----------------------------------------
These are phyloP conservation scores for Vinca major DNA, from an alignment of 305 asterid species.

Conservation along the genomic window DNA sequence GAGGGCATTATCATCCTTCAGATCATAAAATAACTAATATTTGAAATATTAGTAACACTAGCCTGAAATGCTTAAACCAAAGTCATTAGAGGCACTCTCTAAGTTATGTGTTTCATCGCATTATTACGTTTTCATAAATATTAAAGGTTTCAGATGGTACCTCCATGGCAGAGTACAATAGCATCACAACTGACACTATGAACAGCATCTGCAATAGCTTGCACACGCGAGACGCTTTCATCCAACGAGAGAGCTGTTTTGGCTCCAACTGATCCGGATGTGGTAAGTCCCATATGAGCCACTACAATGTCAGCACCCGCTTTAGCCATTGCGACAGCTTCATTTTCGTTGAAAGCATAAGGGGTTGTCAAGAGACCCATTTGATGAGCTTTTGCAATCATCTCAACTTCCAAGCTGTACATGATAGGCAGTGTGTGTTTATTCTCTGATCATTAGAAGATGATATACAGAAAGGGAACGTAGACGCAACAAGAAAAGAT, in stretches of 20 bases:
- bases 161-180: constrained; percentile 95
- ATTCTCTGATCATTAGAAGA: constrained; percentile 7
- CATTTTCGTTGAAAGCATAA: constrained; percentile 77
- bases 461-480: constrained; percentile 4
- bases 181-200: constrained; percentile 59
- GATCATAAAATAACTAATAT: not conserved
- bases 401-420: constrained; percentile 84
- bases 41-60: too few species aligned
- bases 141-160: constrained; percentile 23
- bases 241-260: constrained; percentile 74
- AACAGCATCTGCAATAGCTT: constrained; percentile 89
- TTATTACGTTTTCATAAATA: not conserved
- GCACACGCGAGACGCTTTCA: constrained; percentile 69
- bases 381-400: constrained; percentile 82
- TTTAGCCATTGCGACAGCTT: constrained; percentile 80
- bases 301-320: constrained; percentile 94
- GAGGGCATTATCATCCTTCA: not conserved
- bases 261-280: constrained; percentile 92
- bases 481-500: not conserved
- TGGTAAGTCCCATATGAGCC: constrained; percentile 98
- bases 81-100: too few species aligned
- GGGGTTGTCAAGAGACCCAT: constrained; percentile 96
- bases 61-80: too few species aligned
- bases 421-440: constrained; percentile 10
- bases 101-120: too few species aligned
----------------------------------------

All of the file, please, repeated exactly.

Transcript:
These are phyloP conservation scores for Vinca major DNA, from an alignment of 305 asterid species.

Conservation along the genomic window DNA sequence GAGGGCATTATCATCCTTCAGATCATAAAATAACTAATATTTGAAATATTAGTAACACTAGCCTGAAATGCTTAAACCAAAGTCATTAGAGGCACTCTCTAAGTTATGTGTTTCATCGCATTATTACGTTTTCATAAATATTAAAGGTTTCAGATGGTACCTCCATGGCAGAGTACAATAGCATCACAACTGACACTATGAACAGCATCTGCAATAGCTTGCACACGCGAGACGCTTTCATCCAACGAGAGAGCTGTTTTGGCTCCAACTGATCCGGATGTGGTAAGTCCCATATGAGCCACTACAATGTCAGCACCCGCTTTAGCCATTGCGACAGCTTCATTTTCGTTGAAAGCATAAGGGGTTGTCAAGAGACCCATTTGATGAGCTTTTGCAATCATCTCAACTTCCAAGCTGTACATGATAGGCAGTGTGTGTTTATTCTCTGATCATTAGAAGATGATATACAGAAAGGGAACGTAGACGCAACAAGAAAAGAT, in stretches of 20 bases:
- bases 161-180: constrained; percentile 95
- ATTCTCTGATCATTAGAAGA: constrained; percentile 7
- CATTTTCGTTGAAAGCATAA: constrained; percentile 77
- bases 461-480: constrained; percentile 4
- bases 181-200: constrained; percentile 59
- GATCATAAAATAACTAATAT: not conserved
- bases 401-420: constrained; percentile 84
- bases 41-60: too few species aligned
- bases 141-160: constrained; percentile 23
- bases 241-260: constrained; percentile 74
- AACAGCATCTGCAATAGCTT: constrained; percentile 89
- TTATTACGTTTTCATAAATA: not conserved
- GCACACGCGAGACGCTTTCA: constrained; percentile 69
- bases 381-400: constrained; percentile 82
- TTTAGCCATTGCGACAGCTT: constrained; percentile 80
- bases 301-320: constrained; percentile 94
- GAGGGCATTATCATCCTTCA: not conserved
- bases 261-280: constrained; percentile 92
- bases 481-500: not conserved
- TGGTAAGTCCCATATGAGCC: constrained; percentile 98
- bases 81-100: too few species aligned
- GGGGTTGTCAAGAGACCCAT: constrained; percentile 96
- bases 61-80: too few species aligned
- bases 421-440: constrained; percentile 10
- bases 101-120: too few species aligned